Onyinye Ubah

The path I chose has brought me a lot of peace. It was something I genuinely enjoy doing. There were no push backs and hitches anytime I am engrossed in it. After a careful thought of what I wanted to do with my life, I came to a conclusion I might actually do this art thing for a very long time or for the rest of my life.

Art was something I found myself doing right from when I was younger. This zest led me to study Creative Arts, with a speciality in Visual Arts in the University of Lagos.  I only decided to take it seriously about three of four years ago.

The funny part of it was that a lot of people didn’t take me seriously when I started. I mean, how could they have taken me seriously when I didn’t also take myself seriously at first? Somehow, there were people who saw my potential and inspired me to take myself seriously.

Starting off was not a walk in the park like some people would think especially when I started commercializing it. My first freelance year was very tough. At a point, I began to wonder if being a professional artist or illustrator was worth it.

Then, sometime early this year, I had a semblance of what some people might call a breakthrough moment. Apparently, I was unconsciously making connections and growing my client base the year before. I guess the process of networking was why last year was quite tough for me. Coming into this year, I could confidently say everything I did last year paid off.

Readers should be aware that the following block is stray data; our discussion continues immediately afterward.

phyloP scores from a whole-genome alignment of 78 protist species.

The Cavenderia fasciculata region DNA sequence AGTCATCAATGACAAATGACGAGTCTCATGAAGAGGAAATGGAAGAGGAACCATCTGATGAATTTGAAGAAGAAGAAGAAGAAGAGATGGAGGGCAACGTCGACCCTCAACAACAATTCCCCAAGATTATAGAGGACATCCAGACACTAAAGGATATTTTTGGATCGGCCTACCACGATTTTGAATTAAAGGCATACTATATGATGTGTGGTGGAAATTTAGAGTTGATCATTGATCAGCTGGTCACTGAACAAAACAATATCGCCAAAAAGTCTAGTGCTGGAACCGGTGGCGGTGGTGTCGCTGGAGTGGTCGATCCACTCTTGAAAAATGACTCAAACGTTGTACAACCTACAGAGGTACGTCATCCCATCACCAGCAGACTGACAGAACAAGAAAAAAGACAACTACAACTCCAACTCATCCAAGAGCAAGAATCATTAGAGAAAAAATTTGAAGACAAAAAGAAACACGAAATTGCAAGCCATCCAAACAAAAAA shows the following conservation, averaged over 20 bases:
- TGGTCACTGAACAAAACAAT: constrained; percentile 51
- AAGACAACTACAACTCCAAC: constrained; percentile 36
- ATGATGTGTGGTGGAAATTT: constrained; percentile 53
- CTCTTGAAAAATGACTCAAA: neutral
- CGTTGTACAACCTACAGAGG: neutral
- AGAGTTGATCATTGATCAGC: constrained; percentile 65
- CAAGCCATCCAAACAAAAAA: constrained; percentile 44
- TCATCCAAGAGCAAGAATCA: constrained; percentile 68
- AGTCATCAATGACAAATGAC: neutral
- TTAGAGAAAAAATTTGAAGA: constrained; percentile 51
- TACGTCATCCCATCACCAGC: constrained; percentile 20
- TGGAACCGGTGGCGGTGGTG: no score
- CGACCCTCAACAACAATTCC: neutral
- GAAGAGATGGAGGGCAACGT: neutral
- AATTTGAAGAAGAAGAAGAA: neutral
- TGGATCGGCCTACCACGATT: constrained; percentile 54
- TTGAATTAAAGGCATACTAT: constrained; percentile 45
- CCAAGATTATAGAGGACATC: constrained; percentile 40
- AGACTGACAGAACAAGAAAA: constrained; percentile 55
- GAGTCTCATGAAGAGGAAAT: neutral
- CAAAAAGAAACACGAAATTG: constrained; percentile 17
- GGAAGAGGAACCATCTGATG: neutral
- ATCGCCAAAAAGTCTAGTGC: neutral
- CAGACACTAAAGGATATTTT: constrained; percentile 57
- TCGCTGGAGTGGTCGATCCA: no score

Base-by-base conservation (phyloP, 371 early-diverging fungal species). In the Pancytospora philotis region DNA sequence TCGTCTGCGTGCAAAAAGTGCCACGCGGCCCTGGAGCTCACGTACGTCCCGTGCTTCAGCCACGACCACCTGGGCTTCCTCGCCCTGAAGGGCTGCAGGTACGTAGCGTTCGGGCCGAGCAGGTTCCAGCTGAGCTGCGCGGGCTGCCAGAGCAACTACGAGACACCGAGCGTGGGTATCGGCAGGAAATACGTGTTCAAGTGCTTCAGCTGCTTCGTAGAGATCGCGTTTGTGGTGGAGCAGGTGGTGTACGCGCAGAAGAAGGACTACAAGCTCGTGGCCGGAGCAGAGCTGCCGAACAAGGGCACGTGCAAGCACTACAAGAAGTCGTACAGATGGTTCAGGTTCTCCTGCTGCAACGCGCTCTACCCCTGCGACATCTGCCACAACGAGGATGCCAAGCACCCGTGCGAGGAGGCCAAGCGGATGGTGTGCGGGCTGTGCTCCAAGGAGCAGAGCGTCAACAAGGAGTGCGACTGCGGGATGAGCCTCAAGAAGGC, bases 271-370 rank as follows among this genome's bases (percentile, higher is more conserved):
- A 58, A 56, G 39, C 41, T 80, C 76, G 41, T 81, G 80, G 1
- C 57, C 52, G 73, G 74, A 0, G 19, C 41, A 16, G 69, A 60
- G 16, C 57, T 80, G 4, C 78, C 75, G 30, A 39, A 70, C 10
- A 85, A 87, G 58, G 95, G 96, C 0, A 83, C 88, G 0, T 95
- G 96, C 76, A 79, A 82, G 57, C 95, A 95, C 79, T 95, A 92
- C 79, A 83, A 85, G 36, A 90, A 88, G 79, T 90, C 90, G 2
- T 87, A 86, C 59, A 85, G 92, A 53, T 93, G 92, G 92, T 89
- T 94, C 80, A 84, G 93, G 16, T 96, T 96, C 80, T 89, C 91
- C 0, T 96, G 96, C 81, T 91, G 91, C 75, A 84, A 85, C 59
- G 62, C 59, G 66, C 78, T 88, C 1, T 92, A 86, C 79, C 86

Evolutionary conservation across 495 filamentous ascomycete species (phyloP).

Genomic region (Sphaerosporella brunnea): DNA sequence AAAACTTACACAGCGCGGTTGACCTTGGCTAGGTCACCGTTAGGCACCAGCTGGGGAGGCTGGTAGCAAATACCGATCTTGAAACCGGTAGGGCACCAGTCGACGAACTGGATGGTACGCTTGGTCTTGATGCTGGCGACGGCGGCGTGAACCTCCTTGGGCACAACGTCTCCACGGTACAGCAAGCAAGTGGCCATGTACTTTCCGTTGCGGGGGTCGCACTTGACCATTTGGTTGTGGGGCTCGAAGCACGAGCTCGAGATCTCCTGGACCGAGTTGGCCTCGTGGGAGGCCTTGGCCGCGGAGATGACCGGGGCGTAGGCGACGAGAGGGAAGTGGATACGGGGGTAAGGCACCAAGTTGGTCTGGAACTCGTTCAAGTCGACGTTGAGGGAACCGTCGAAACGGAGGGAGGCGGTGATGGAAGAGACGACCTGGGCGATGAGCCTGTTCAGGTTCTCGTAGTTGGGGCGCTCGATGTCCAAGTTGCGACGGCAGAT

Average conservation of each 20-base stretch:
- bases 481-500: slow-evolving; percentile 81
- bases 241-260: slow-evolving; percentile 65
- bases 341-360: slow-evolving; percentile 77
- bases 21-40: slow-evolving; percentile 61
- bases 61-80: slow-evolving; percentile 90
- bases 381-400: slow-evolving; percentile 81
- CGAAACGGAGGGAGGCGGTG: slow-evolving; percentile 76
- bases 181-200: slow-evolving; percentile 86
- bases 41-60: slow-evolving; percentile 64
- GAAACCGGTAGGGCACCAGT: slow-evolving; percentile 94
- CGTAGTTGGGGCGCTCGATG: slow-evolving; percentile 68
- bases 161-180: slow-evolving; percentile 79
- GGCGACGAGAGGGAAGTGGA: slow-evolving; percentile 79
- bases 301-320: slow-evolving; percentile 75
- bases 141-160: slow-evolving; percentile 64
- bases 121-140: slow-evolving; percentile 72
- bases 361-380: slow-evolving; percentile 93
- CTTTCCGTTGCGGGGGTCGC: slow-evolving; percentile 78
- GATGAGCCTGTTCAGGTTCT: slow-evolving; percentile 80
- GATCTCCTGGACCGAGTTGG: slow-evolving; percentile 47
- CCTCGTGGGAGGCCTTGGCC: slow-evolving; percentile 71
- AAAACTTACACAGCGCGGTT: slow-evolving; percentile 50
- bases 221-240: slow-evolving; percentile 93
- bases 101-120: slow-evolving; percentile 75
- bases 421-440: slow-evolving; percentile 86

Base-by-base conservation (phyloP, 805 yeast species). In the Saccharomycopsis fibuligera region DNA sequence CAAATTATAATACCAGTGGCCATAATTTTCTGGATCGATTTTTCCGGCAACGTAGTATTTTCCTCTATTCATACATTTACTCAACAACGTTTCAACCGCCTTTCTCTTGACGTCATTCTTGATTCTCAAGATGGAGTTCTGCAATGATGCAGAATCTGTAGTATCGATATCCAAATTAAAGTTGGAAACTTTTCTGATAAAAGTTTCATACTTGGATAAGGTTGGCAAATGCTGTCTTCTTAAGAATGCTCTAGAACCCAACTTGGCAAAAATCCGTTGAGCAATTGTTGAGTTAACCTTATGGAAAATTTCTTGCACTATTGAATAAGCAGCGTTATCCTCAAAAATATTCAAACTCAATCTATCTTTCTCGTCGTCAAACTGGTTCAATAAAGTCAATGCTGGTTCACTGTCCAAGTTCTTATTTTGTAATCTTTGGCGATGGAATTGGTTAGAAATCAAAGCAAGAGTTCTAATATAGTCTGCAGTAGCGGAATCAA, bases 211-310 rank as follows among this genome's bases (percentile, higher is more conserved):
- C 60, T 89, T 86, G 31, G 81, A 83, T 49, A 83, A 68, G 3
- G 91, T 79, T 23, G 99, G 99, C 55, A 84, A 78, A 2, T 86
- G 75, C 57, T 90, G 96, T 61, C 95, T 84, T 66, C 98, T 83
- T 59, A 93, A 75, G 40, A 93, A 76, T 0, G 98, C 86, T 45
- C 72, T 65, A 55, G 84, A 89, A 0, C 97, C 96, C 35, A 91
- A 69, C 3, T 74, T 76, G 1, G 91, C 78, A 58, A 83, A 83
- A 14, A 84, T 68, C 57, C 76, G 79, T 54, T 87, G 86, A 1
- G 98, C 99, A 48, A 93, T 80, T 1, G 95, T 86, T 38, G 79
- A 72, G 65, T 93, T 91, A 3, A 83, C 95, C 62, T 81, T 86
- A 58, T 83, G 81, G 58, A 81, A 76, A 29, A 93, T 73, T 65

Over time, this experience has taught me a lot about the beauty of patience. Come to think of it, I don’t even think I have really had my breakthrough moment for now because I am still a work in progress. I think I am quite close to it.

In making a niche for myself, I discovered my kind of art celebrates African women of all shapes and sizes. This stands me out in my field. I also think this has a lot to with my style and the aura that my artworks carry. The aura is quite strong and vibrant but a peaceful vibe.

In my steady growth so far, I have encountered some days where international clients or potential clients struggle with trusting me because I am a Nigerian. Despite the fact that I have a pretty good number of followers on social media, yet this issue of trust still rears its ugly head every now and then. I think it’s a mentality they have discovered because of the reputation Nigerians have abroad. On the other hand, payment is also a problem. It’s difficult to accept international payment from people abroad because of some forms of restrictions of financial transactions. Some organisations like Flutterwave have worked to make it a bit easier. Notwithstanding, there are still one or two hitches out there.

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